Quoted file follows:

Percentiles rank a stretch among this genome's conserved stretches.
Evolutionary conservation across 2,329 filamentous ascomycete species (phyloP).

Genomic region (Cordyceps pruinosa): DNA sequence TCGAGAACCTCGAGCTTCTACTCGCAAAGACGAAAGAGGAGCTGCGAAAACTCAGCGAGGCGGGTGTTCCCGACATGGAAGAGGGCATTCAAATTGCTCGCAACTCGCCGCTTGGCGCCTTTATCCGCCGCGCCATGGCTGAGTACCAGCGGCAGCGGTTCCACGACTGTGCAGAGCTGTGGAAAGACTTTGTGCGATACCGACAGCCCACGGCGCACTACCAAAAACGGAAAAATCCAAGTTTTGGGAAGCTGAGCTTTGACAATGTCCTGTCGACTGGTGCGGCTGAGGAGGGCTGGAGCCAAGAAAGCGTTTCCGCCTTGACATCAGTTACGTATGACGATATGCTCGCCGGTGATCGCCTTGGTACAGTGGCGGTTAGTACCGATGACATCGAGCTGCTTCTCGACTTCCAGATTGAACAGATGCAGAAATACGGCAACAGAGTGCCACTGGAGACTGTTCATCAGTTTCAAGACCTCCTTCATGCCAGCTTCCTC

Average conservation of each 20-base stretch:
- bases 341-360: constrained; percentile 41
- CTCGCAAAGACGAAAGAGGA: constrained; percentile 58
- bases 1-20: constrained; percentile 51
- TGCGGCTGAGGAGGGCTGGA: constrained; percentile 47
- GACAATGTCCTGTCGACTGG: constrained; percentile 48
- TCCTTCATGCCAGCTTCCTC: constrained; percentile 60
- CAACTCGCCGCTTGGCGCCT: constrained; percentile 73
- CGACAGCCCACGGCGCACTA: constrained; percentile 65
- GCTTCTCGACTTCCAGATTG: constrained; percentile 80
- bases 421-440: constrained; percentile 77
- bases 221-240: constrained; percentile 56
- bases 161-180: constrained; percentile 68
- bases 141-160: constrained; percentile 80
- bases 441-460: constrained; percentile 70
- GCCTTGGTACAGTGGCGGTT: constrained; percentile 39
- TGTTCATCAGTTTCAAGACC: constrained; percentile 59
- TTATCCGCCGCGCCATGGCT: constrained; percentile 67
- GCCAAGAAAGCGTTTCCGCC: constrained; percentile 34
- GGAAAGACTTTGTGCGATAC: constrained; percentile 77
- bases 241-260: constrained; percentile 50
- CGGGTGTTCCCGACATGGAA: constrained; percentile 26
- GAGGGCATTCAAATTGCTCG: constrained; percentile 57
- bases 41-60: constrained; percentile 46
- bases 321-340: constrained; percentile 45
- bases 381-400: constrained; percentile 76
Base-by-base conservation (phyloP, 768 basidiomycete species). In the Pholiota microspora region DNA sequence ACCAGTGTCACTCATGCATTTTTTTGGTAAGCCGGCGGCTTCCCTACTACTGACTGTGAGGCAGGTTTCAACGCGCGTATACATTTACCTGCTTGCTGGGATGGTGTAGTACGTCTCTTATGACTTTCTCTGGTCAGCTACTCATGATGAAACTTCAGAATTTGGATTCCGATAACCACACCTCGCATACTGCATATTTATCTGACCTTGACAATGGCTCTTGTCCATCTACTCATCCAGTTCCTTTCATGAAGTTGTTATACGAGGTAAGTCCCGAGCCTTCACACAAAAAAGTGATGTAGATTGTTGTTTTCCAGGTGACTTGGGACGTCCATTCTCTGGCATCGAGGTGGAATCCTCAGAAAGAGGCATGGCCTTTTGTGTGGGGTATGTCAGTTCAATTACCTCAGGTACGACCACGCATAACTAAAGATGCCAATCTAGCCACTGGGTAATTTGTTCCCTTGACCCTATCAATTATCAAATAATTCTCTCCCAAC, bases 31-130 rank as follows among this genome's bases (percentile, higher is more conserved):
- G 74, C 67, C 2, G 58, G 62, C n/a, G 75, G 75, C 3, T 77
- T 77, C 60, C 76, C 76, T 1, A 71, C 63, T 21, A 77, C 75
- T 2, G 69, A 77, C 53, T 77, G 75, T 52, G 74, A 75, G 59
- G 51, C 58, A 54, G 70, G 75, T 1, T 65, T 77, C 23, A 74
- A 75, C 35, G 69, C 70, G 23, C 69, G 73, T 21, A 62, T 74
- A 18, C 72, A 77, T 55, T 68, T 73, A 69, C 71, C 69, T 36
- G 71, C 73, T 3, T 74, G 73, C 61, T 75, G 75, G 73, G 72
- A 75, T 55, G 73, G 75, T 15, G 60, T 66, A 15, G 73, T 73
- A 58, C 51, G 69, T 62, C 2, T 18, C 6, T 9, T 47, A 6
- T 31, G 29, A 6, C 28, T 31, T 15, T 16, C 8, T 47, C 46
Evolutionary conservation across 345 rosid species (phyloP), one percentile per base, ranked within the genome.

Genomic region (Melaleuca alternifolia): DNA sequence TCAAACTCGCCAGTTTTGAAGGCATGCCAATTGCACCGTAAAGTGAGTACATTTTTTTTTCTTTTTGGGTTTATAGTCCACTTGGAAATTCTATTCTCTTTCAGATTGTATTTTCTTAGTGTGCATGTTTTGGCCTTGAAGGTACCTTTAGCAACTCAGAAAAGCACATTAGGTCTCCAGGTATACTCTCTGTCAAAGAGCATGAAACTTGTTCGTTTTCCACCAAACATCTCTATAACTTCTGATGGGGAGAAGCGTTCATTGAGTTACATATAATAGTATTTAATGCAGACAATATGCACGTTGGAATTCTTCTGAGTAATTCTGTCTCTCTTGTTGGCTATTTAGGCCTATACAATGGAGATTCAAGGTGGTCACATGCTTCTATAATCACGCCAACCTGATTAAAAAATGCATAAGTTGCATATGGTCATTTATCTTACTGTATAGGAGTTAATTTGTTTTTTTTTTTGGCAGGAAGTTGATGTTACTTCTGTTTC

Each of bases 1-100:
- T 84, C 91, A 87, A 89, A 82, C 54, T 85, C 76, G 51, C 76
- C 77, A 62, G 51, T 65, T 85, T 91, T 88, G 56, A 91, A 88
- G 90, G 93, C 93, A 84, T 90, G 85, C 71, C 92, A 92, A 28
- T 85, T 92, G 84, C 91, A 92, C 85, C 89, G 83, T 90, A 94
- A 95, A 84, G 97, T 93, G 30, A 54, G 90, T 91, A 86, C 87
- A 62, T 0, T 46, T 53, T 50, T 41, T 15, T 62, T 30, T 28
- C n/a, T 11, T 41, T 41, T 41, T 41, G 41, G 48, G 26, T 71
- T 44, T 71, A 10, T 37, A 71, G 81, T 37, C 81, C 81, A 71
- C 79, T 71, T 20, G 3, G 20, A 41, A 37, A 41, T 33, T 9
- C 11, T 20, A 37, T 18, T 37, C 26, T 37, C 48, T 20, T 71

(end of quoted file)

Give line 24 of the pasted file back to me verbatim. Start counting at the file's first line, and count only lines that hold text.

- bases 241-260: constrained; percentile 50